High-risk drinking among women has increased significantly over the past decade, and the coronavirus pandemic seems to have made the problem worse. A recent study in JAMA Network Open compared drinking patterns before and after the pandemic. The results? Women increased how often they drink more than men did, and also reported major increases in binge drinking and problems related to drinking.

These trends have serious health consequences. Because of sex differences such as lower average body weights compared to men, women suffer from more severe alcohol-related problems, including liver damage and heart disease, at lower levels of drinking. What’s more, women of reproductive age who drink also risk prenatal alcohol exposure, the most common preventable cause of intellectual and developmental issues in the United States.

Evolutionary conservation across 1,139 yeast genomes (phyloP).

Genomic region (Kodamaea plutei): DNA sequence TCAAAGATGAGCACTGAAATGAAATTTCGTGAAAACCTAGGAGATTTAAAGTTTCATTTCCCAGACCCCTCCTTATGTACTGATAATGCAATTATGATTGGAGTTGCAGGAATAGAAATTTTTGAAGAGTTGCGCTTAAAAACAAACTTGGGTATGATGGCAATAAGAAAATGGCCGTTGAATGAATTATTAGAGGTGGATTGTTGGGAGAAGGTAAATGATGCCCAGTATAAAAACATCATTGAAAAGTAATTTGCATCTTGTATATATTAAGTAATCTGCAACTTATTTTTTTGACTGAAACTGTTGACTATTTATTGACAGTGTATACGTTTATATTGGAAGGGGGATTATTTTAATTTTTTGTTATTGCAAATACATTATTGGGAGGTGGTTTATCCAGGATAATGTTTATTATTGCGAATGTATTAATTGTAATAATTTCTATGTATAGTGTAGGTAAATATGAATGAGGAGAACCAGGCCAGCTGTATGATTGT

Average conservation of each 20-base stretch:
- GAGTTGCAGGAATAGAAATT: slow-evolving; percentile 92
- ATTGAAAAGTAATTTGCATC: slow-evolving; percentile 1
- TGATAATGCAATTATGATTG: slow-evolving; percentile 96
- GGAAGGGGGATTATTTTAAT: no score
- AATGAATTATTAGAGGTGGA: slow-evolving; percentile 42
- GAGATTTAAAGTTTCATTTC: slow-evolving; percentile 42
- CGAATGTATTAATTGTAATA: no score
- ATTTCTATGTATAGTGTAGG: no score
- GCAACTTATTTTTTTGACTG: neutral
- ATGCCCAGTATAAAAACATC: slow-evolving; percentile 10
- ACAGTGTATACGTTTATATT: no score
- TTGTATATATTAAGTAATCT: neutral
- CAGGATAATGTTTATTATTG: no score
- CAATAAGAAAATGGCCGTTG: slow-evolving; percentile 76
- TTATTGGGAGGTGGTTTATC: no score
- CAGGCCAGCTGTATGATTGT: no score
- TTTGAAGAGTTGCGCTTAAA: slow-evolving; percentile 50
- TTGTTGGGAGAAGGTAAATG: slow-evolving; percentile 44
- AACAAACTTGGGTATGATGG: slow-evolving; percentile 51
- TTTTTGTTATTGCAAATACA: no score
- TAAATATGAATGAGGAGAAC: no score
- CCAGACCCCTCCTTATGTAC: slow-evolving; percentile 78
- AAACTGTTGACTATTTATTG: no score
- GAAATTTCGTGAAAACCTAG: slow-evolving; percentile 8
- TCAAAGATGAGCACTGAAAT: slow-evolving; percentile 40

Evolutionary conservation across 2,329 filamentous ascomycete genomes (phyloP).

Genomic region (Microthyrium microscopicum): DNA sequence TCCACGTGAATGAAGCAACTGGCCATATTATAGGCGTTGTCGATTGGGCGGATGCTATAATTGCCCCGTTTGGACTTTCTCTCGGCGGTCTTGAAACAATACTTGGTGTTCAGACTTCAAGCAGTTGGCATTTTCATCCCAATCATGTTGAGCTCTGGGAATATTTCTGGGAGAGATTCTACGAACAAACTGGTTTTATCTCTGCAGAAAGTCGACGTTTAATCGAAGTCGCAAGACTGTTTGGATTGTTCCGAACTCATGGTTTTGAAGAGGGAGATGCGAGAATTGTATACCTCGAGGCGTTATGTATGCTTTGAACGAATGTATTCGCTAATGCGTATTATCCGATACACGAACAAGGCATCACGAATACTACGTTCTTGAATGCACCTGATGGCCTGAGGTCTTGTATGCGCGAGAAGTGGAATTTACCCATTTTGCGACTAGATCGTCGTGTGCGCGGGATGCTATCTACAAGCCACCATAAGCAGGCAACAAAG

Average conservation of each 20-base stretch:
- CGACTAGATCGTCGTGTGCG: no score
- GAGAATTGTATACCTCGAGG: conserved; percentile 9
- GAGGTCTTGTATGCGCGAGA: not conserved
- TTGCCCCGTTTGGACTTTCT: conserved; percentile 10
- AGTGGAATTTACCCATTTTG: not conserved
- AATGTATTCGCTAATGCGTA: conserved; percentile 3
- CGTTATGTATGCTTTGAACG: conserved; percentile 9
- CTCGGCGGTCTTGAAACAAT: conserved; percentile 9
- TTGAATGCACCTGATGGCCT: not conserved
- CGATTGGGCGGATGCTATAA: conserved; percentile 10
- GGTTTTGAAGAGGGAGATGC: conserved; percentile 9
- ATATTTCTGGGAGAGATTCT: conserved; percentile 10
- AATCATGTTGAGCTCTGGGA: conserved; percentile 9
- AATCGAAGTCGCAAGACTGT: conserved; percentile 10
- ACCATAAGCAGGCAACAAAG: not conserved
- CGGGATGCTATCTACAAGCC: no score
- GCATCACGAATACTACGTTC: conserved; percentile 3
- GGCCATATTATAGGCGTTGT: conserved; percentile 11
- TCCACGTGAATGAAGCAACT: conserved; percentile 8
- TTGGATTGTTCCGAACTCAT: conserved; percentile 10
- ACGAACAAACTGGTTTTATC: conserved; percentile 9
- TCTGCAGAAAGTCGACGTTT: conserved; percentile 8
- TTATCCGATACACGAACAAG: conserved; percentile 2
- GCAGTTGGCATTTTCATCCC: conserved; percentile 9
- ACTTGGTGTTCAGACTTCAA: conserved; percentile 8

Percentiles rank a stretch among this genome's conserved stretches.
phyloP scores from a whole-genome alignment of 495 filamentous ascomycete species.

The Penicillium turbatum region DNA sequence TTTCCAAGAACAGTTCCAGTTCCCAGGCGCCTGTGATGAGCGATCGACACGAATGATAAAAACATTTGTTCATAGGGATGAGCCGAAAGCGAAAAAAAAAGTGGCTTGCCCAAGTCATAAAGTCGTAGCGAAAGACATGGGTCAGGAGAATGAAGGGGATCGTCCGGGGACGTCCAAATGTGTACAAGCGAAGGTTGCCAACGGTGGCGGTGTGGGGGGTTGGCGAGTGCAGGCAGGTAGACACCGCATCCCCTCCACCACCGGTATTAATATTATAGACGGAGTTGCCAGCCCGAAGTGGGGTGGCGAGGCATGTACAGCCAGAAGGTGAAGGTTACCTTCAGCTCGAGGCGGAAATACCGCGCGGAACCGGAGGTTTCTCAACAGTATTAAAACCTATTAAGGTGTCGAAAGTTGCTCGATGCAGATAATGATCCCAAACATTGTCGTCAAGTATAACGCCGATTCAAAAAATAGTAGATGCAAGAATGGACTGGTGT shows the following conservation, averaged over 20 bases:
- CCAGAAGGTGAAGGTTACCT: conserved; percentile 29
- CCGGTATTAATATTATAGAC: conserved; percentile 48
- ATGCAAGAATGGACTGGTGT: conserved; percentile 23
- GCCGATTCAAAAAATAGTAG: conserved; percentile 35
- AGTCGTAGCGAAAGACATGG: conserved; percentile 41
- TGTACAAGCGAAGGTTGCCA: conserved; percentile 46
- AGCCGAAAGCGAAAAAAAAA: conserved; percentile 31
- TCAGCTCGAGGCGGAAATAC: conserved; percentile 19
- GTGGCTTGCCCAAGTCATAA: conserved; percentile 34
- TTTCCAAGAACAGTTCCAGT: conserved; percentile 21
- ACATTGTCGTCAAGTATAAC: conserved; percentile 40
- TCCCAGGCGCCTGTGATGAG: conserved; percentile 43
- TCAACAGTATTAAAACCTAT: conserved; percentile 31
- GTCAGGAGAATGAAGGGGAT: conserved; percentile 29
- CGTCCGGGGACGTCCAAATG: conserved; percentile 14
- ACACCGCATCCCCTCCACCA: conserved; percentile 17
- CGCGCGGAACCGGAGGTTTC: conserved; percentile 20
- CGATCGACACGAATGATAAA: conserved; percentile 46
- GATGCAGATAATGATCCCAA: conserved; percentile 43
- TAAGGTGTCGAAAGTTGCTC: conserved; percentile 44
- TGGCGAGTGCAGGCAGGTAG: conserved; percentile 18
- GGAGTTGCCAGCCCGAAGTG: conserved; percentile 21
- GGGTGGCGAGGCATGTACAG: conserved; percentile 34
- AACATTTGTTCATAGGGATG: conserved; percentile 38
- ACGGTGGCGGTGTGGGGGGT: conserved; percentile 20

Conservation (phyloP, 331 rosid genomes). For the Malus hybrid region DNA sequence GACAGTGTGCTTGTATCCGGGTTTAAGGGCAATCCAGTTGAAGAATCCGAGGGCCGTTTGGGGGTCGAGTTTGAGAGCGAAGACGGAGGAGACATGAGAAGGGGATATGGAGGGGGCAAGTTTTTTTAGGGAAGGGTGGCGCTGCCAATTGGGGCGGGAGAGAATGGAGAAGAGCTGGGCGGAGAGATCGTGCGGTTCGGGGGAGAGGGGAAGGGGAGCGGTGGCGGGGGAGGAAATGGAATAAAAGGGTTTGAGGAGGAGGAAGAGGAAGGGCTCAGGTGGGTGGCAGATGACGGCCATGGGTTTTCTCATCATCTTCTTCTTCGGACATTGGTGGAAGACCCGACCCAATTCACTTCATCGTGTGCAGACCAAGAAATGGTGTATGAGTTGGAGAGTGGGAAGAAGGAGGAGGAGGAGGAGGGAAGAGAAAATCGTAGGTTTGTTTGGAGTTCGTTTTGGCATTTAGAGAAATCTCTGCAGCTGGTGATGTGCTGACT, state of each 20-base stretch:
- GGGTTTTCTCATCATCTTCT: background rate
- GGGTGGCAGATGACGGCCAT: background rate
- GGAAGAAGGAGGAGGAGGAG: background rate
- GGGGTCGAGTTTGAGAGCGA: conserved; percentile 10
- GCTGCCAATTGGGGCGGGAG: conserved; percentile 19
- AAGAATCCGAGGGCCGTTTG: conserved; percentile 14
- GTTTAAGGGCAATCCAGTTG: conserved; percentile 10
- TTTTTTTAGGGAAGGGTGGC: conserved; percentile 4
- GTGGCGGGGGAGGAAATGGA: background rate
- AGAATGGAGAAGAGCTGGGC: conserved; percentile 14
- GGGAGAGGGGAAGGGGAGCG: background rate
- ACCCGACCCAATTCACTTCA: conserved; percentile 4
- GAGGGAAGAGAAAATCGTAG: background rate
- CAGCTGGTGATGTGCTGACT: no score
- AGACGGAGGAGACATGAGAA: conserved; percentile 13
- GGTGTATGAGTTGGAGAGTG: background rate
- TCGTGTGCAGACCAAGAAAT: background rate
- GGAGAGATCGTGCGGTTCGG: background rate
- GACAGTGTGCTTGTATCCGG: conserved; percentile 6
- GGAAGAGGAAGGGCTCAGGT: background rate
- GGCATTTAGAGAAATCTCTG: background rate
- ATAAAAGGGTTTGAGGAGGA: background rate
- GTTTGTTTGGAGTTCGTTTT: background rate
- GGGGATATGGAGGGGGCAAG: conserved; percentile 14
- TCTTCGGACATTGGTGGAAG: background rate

As one of the largest groups of behavioral health providers, social workers are essential to addressing this growing public health challenge. From hospitals and mental health centers, to schools and private practices, social workers can make a difference by integrating alcohol screening and brief intervention (SBI) into routine care.

Continue reading in NASW’s Social Work Blog.